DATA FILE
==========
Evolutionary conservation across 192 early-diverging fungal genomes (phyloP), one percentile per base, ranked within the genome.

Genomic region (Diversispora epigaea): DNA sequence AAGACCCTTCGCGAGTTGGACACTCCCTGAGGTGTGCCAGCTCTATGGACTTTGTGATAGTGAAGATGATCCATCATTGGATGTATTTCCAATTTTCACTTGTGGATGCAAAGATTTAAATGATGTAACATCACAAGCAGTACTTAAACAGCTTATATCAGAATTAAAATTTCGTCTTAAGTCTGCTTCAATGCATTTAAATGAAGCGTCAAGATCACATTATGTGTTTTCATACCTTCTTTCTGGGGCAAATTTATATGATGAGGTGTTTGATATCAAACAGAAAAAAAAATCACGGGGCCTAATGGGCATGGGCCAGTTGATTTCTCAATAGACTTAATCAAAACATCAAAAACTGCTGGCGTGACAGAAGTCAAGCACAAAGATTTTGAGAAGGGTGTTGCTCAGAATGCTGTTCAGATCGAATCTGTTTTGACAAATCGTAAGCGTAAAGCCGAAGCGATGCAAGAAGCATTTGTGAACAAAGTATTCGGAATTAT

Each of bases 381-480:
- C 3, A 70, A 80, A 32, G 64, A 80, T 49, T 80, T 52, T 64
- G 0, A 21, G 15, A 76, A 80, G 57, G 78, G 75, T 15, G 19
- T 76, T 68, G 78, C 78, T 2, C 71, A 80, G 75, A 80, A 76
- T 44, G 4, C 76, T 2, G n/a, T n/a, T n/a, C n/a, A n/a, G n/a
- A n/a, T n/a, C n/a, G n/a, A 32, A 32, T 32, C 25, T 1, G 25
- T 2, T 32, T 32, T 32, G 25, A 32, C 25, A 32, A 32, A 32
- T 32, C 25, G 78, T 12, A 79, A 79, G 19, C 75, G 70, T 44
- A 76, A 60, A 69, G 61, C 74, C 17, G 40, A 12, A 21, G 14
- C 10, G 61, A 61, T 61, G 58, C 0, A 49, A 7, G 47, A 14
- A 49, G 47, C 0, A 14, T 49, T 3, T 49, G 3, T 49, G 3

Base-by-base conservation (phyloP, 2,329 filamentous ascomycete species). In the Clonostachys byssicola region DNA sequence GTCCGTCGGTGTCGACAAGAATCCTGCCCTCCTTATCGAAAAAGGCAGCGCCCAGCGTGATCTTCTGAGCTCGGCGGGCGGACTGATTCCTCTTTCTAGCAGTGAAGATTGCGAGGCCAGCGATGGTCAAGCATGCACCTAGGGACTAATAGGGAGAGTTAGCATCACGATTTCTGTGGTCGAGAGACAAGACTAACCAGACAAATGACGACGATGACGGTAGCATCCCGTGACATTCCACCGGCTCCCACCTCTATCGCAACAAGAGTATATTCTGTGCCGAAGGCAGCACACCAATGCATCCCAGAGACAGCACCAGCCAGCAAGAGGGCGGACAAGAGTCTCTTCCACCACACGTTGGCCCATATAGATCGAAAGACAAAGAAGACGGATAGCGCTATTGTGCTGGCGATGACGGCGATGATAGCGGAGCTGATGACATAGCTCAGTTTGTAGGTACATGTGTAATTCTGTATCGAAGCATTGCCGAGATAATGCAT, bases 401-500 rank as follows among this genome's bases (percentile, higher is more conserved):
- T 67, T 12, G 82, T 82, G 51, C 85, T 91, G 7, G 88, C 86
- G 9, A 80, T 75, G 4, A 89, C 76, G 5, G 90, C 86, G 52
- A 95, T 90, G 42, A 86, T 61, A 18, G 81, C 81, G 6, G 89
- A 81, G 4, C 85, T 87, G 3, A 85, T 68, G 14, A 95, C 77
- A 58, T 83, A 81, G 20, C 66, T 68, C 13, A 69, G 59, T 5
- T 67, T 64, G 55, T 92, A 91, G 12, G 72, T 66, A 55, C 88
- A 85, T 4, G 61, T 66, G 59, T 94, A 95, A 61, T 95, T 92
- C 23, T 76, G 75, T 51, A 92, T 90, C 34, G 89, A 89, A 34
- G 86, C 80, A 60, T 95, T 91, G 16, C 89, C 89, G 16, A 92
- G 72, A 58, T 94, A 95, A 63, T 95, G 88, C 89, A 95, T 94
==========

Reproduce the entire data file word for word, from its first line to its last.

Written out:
Evolutionary conservation across 192 early-diverging fungal genomes (phyloP), one percentile per base, ranked within the genome.

Genomic region (Diversispora epigaea): DNA sequence AAGACCCTTCGCGAGTTGGACACTCCCTGAGGTGTGCCAGCTCTATGGACTTTGTGATAGTGAAGATGATCCATCATTGGATGTATTTCCAATTTTCACTTGTGGATGCAAAGATTTAAATGATGTAACATCACAAGCAGTACTTAAACAGCTTATATCAGAATTAAAATTTCGTCTTAAGTCTGCTTCAATGCATTTAAATGAAGCGTCAAGATCACATTATGTGTTTTCATACCTTCTTTCTGGGGCAAATTTATATGATGAGGTGTTTGATATCAAACAGAAAAAAAAATCACGGGGCCTAATGGGCATGGGCCAGTTGATTTCTCAATAGACTTAATCAAAACATCAAAAACTGCTGGCGTGACAGAAGTCAAGCACAAAGATTTTGAGAAGGGTGTTGCTCAGAATGCTGTTCAGATCGAATCTGTTTTGACAAATCGTAAGCGTAAAGCCGAAGCGATGCAAGAAGCATTTGTGAACAAAGTATTCGGAATTAT

Each of bases 381-480:
- C 3, A 70, A 80, A 32, G 64, A 80, T 49, T 80, T 52, T 64
- G 0, A 21, G 15, A 76, A 80, G 57, G 78, G 75, T 15, G 19
- T 76, T 68, G 78, C 78, T 2, C 71, A 80, G 75, A 80, A 76
- T 44, G 4, C 76, T 2, G n/a, T n/a, T n/a, C n/a, A n/a, G n/a
- A n/a, T n/a, C n/a, G n/a, A 32, A 32, T 32, C 25, T 1, G 25
- T 2, T 32, T 32, T 32, G 25, A 32, C 25, A 32, A 32, A 32
- T 32, C 25, G 78, T 12, A 79, A 79, G 19, C 75, G 70, T 44
- A 76, A 60, A 69, G 61, C 74, C 17, G 40, A 12, A 21, G 14
- C 10, G 61, A 61, T 61, G 58, C 0, A 49, A 7, G 47, A 14
- A 49, G 47, C 0, A 14, T 49, T 3, T 49, G 3, T 49, G 3

Base-by-base conservation (phyloP, 2,329 filamentous ascomycete species). In the Clonostachys byssicola region DNA sequence GTCCGTCGGTGTCGACAAGAATCCTGCCCTCCTTATCGAAAAAGGCAGCGCCCAGCGTGATCTTCTGAGCTCGGCGGGCGGACTGATTCCTCTTTCTAGCAGTGAAGATTGCGAGGCCAGCGATGGTCAAGCATGCACCTAGGGACTAATAGGGAGAGTTAGCATCACGATTTCTGTGGTCGAGAGACAAGACTAACCAGACAAATGACGACGATGACGGTAGCATCCCGTGACATTCCACCGGCTCCCACCTCTATCGCAACAAGAGTATATTCTGTGCCGAAGGCAGCACACCAATGCATCCCAGAGACAGCACCAGCCAGCAAGAGGGCGGACAAGAGTCTCTTCCACCACACGTTGGCCCATATAGATCGAAAGACAAAGAAGACGGATAGCGCTATTGTGCTGGCGATGACGGCGATGATAGCGGAGCTGATGACATAGCTCAGTTTGTAGGTACATGTGTAATTCTGTATCGAAGCATTGCCGAGATAATGCAT, bases 401-500 rank as follows among this genome's bases (percentile, higher is more conserved):
- T 67, T 12, G 82, T 82, G 51, C 85, T 91, G 7, G 88, C 86
- G 9, A 80, T 75, G 4, A 89, C 76, G 5, G 90, C 86, G 52
- A 95, T 90, G 42, A 86, T 61, A 18, G 81, C 81, G 6, G 89
- A 81, G 4, C 85, T 87, G 3, A 85, T 68, G 14, A 95, C 77
- A 58, T 83, A 81, G 20, C 66, T 68, C 13, A 69, G 59, T 5
- T 67, T 64, G 55, T 92, A 91, G 12, G 72, T 66, A 55, C 88
- A 85, T 4, G 61, T 66, G 59, T 94, A 95, A 61, T 95, T 92
- C 23, T 76, G 75, T 51, A 92, T 90, C 34, G 89, A 89, A 34
- G 86, C 80, A 60, T 95, T 91, G 16, C 89, C 89, G 16, A 92
- G 72, A 58, T 94, A 95, A 63, T 95, G 88, C 89, A 95, T 94